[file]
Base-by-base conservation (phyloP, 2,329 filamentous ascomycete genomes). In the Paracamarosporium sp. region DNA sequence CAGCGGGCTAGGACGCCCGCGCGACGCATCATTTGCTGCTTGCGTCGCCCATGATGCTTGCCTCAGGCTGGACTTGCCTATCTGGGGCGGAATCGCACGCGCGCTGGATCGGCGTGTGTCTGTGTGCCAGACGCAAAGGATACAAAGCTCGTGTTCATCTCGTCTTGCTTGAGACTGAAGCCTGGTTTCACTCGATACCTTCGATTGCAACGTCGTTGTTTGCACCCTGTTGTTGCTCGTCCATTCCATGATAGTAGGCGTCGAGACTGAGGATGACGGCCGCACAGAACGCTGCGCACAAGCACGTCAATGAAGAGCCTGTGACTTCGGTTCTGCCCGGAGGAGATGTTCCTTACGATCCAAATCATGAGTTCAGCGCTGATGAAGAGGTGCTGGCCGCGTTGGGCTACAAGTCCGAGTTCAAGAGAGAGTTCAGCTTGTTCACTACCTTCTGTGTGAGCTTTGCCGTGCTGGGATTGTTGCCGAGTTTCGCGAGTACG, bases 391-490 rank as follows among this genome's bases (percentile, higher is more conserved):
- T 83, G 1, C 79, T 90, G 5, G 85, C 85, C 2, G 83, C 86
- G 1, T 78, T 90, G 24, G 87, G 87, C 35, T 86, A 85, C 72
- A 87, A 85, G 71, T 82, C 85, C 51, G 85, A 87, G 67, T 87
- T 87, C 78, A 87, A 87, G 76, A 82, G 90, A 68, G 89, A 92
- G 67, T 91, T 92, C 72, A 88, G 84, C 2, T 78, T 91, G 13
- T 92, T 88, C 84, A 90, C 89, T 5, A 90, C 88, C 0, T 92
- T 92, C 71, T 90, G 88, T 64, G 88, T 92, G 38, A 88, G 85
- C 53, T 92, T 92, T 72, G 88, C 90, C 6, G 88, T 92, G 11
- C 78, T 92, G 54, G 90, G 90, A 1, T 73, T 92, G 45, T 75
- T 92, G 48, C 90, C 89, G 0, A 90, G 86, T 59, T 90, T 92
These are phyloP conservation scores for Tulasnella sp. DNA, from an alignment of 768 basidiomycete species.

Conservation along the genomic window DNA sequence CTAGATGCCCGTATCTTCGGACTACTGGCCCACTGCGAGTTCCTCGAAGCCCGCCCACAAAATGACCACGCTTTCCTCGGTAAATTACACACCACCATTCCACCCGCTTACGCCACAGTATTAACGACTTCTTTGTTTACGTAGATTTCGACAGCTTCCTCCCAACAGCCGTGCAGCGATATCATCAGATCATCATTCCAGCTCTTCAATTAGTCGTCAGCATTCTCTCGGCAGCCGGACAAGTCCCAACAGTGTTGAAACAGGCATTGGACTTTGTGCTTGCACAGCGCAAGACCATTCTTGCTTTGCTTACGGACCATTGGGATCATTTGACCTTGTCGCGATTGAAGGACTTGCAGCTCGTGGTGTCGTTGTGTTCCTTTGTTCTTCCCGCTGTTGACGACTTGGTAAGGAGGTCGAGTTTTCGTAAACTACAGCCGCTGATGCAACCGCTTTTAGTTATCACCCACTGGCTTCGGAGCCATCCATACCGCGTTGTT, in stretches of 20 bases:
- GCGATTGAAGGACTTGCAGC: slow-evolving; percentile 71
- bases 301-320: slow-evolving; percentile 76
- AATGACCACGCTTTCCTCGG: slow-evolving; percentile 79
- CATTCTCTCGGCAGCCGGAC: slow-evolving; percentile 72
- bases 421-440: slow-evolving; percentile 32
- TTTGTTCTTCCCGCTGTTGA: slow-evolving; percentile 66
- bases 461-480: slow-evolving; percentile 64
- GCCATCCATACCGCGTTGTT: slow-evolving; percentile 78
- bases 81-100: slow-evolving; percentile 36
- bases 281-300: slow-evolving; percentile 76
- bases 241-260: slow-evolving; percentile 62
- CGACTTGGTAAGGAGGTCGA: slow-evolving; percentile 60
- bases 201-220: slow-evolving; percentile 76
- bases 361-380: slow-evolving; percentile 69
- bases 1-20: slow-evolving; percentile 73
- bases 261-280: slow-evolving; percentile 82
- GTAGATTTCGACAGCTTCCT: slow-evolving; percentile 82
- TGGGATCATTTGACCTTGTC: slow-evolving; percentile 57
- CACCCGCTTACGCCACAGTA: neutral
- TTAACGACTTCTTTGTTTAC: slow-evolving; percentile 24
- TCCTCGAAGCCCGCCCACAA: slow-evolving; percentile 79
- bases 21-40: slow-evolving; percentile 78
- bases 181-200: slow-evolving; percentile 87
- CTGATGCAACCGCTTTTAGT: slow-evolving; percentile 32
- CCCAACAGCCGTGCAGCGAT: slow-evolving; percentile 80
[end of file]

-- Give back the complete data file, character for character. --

Base-by-base conservation (phyloP, 2,329 filamentous ascomycete genomes). In the Paracamarosporium sp. region DNA sequence CAGCGGGCTAGGACGCCCGCGCGACGCATCATTTGCTGCTTGCGTCGCCCATGATGCTTGCCTCAGGCTGGACTTGCCTATCTGGGGCGGAATCGCACGCGCGCTGGATCGGCGTGTGTCTGTGTGCCAGACGCAAAGGATACAAAGCTCGTGTTCATCTCGTCTTGCTTGAGACTGAAGCCTGGTTTCACTCGATACCTTCGATTGCAACGTCGTTGTTTGCACCCTGTTGTTGCTCGTCCATTCCATGATAGTAGGCGTCGAGACTGAGGATGACGGCCGCACAGAACGCTGCGCACAAGCACGTCAATGAAGAGCCTGTGACTTCGGTTCTGCCCGGAGGAGATGTTCCTTACGATCCAAATCATGAGTTCAGCGCTGATGAAGAGGTGCTGGCCGCGTTGGGCTACAAGTCCGAGTTCAAGAGAGAGTTCAGCTTGTTCACTACCTTCTGTGTGAGCTTTGCCGTGCTGGGATTGTTGCCGAGTTTCGCGAGTACG, bases 391-490 rank as follows among this genome's bases (percentile, higher is more conserved):
- T 83, G 1, C 79, T 90, G 5, G 85, C 85, C 2, G 83, C 86
- G 1, T 78, T 90, G 24, G 87, G 87, C 35, T 86, A 85, C 72
- A 87, A 85, G 71, T 82, C 85, C 51, G 85, A 87, G 67, T 87
- T 87, C 78, A 87, A 87, G 76, A 82, G 90, A 68, G 89, A 92
- G 67, T 91, T 92, C 72, A 88, G 84, C 2, T 78, T 91, G 13
- T 92, T 88, C 84, A 90, C 89, T 5, A 90, C 88, C 0, T 92
- T 92, C 71, T 90, G 88, T 64, G 88, T 92, G 38, A 88, G 85
- C 53, T 92, T 92, T 72, G 88, C 90, C 6, G 88, T 92, G 11
- C 78, T 92, G 54, G 90, G 90, A 1, T 73, T 92, G 45, T 75
- T 92, G 48, C 90, C 89, G 0, A 90, G 86, T 59, T 90, T 92
These are phyloP conservation scores for Tulasnella sp. DNA, from an alignment of 768 basidiomycete species.

Conservation along the genomic window DNA sequence CTAGATGCCCGTATCTTCGGACTACTGGCCCACTGCGAGTTCCTCGAAGCCCGCCCACAAAATGACCACGCTTTCCTCGGTAAATTACACACCACCATTCCACCCGCTTACGCCACAGTATTAACGACTTCTTTGTTTACGTAGATTTCGACAGCTTCCTCCCAACAGCCGTGCAGCGATATCATCAGATCATCATTCCAGCTCTTCAATTAGTCGTCAGCATTCTCTCGGCAGCCGGACAAGTCCCAACAGTGTTGAAACAGGCATTGGACTTTGTGCTTGCACAGCGCAAGACCATTCTTGCTTTGCTTACGGACCATTGGGATCATTTGACCTTGTCGCGATTGAAGGACTTGCAGCTCGTGGTGTCGTTGTGTTCCTTTGTTCTTCCCGCTGTTGACGACTTGGTAAGGAGGTCGAGTTTTCGTAAACTACAGCCGCTGATGCAACCGCTTTTAGTTATCACCCACTGGCTTCGGAGCCATCCATACCGCGTTGTT, in stretches of 20 bases:
- GCGATTGAAGGACTTGCAGC: slow-evolving; percentile 71
- bases 301-320: slow-evolving; percentile 76
- AATGACCACGCTTTCCTCGG: slow-evolving; percentile 79
- CATTCTCTCGGCAGCCGGAC: slow-evolving; percentile 72
- bases 421-440: slow-evolving; percentile 32
- TTTGTTCTTCCCGCTGTTGA: slow-evolving; percentile 66
- bases 461-480: slow-evolving; percentile 64
- GCCATCCATACCGCGTTGTT: slow-evolving; percentile 78
- bases 81-100: slow-evolving; percentile 36
- bases 281-300: slow-evolving; percentile 76
- bases 241-260: slow-evolving; percentile 62
- CGACTTGGTAAGGAGGTCGA: slow-evolving; percentile 60
- bases 201-220: slow-evolving; percentile 76
- bases 361-380: slow-evolving; percentile 69
- bases 1-20: slow-evolving; percentile 73
- bases 261-280: slow-evolving; percentile 82
- GTAGATTTCGACAGCTTCCT: slow-evolving; percentile 82
- TGGGATCATTTGACCTTGTC: slow-evolving; percentile 57
- CACCCGCTTACGCCACAGTA: neutral
- TTAACGACTTCTTTGTTTAC: slow-evolving; percentile 24
- TCCTCGAAGCCCGCCCACAA: slow-evolving; percentile 79
- bases 21-40: slow-evolving; percentile 78
- bases 181-200: slow-evolving; percentile 87
- CTGATGCAACCGCTTTTAGT: slow-evolving; percentile 32
- CCCAACAGCCGTGCAGCGAT: slow-evolving; percentile 80